Bariatric Post Op Diet
Debunking Top 3 Urban Myths

Urban bariatric post op diet myths get perpetuated by healthcare workers and patients alike due to lack of research and lack of a standardized bariatric diet. Here's the real truth about the top 3 myths that never seem to die.

Bariatric Post Op Diet Myth #1:
You Can't Drink Coffee After Surgery

What’s So Bad About Coffee?

“Dehydration” is the #1 reason given not to drink coffee (caffeine) after weight loss surgery. After all, it’s a challenge to stay hydrated after surgery so anything standing in the way should be nixed, right?

Not so fast.

While the caffeine molecule as a drug has proven to be a diuretic, caffeine in the context of coffee or tea hasn’t.  The caffeine in coffee and tea is delivered as a liquid! So coffee and tea actually contribute to your total daily fluid intake (assuming no high calorie add-ins ;)

The myth that coffee is dehydrating has long been debunked, but for some reason it never dies.

There’s no evidence to say you’ll get dehydrated from drinking coffee or tea after surgery. So purported dehydration is not a reason to restrict caffeine after surgery. But… 

2 Things More Worrisome Than the Caffeine in Coffee

1.  Caffeine stimulates acid secretion.  This can make your GERD or acid reflux worse or aggravate an existing ulcer.

2. What you put IN the coffee. The amount of added cream and sugar is usually more of a problem than the coffee itself. If you’re like me and would prefer just a little coffee with your cream…the calories can skyrocket fast. And weight loss surgery doesn’t control liquid calories. Loaded coffee drinks are a fast track to slowed weight loss or weight regain.

The Benefits of Caffeine

Ever notice that your morning coffee helps keep you regular?

Caffeine is a stimulant…and it stimulates good things too…like your colon!

Bariatric Post Op Diet:
Caffeine--> The Bottom Line

  • Caffeine is NOT dehydrating.
  • Limit coffee early on while your stomach heals because it’s a gastric irritant.
  • Once you’re healed, coffee may be helpful to combat the constipation that’s often a challenge after surgery.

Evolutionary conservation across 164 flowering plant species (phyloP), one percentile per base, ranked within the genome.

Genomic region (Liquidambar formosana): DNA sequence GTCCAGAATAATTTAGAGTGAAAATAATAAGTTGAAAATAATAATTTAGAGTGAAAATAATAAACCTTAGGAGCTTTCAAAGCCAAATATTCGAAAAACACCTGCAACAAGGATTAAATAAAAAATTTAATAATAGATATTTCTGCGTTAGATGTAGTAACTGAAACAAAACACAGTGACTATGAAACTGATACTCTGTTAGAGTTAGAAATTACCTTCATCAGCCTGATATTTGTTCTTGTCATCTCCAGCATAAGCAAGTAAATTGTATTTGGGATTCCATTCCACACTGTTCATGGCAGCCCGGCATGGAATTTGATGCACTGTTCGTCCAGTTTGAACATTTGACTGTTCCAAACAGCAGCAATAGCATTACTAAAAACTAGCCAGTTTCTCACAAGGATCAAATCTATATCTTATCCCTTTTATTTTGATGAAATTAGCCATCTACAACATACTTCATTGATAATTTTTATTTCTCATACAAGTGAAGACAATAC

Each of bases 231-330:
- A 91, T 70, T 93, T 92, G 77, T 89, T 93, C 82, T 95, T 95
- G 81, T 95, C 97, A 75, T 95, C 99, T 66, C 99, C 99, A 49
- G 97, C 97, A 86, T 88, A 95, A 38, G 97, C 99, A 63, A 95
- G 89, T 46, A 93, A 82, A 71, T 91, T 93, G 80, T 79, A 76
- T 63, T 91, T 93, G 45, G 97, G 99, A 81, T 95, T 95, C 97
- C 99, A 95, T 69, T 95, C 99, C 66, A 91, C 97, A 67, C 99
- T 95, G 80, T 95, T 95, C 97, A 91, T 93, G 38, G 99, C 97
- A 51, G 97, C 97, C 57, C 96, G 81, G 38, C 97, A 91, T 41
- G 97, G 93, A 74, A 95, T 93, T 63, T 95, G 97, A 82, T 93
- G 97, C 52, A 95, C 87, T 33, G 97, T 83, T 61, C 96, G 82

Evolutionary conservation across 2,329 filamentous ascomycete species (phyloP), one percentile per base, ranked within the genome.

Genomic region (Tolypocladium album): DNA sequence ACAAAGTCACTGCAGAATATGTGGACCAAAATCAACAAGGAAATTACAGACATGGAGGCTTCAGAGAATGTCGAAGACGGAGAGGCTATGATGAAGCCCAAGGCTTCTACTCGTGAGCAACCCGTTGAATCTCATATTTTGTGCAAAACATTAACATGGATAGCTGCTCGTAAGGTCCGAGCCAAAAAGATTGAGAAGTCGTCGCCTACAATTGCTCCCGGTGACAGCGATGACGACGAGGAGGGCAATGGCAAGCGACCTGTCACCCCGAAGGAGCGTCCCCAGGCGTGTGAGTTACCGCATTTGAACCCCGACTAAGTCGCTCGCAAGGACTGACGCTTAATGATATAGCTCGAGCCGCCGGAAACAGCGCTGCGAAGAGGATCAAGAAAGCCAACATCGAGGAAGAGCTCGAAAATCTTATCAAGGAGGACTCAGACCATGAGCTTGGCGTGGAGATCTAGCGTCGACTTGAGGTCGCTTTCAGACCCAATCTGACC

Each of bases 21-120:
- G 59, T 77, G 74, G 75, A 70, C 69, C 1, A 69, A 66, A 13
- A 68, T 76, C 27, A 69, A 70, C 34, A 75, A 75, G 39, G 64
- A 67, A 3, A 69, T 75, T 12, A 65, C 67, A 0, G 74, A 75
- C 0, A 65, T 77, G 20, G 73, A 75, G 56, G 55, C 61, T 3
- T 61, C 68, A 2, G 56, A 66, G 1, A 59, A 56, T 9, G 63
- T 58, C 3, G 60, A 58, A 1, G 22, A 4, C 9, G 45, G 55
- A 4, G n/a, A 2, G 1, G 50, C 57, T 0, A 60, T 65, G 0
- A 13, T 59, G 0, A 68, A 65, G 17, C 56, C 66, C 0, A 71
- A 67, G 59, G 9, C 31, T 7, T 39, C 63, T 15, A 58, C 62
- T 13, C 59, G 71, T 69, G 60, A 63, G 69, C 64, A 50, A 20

• Nix the high calorie sugar and creamer add ins or your coffee habit could cause slowed weight loss or weight regain.

Bariatric Post Op Diet Myth #2:
Ban All Straws!

I have good news for you! There’s NO bariatric evidence to say people drinking out of straws do worse after surgery.

While drinking out of straws may cause excess gas or belching, it’s not always the case. Many people do perfectly fine using a straw. Many of my patients tell me they can drink more fluid when they drink with a straw vs without.

Bariatric Post Op Diet:
Straws--> The Bottom Line

A straw may or may not be best for you. Try it out and make a decision.

Bariatric Post Op Diet Myth #3:
No More Carbonated Beverages Ever Again!

What’s NOT True

It’s a myth that carbonation stretches your stomach back out and will ruin your surgery. 

First of all, your stomach is meant to stretch. If it didn’t, you’d die. Stomach tissue is expandable. It can stretch and then go back to its smaller version. There’s no evidence to say drinking carbonated beverages stretches your new small stomach to the point it can’t retract back to normal shape.

What IS True

  • Carbonation increases burping and passing gas
  • Carbonation causes stomach pain

OK, this just makes sense:

Tiny stomach + bubbles trying to expand but no space for them to do so = discomfort

And you have to get rid of the bubbles from one end or the other ;) 

Two Medical Reasons to Avoid Carbonation

  • It causes discomfort
  • It can trigger for GERD or acid reflux

The MAJOR Reason to Avoid Carbonated Drinks, In My Dietitian Opinion

They’re usually associated with other bad habits! Do these sound familiar?

  • Fast food + soda?
  • Skip meals all day and survive on diet soda?
  • Fuel sweet cravings with diet or non diet soda?

Remember how you want to overhaul your diet and make a lifestyle change? Here’s an opportunity ;)

Bariatric Post Op Diet:
Carbonation--> The Bottom Line

  • Definitely avoid carbonated drinks in the early post op period when you’re healing.
  • Theoretically they’re ok in the long term if they don’t give you discomfort.
  • Strongly consider NOT going back to them. Improve diet by addition, not subtraction. Focus on what you CAN drink, not what you CAN'T.

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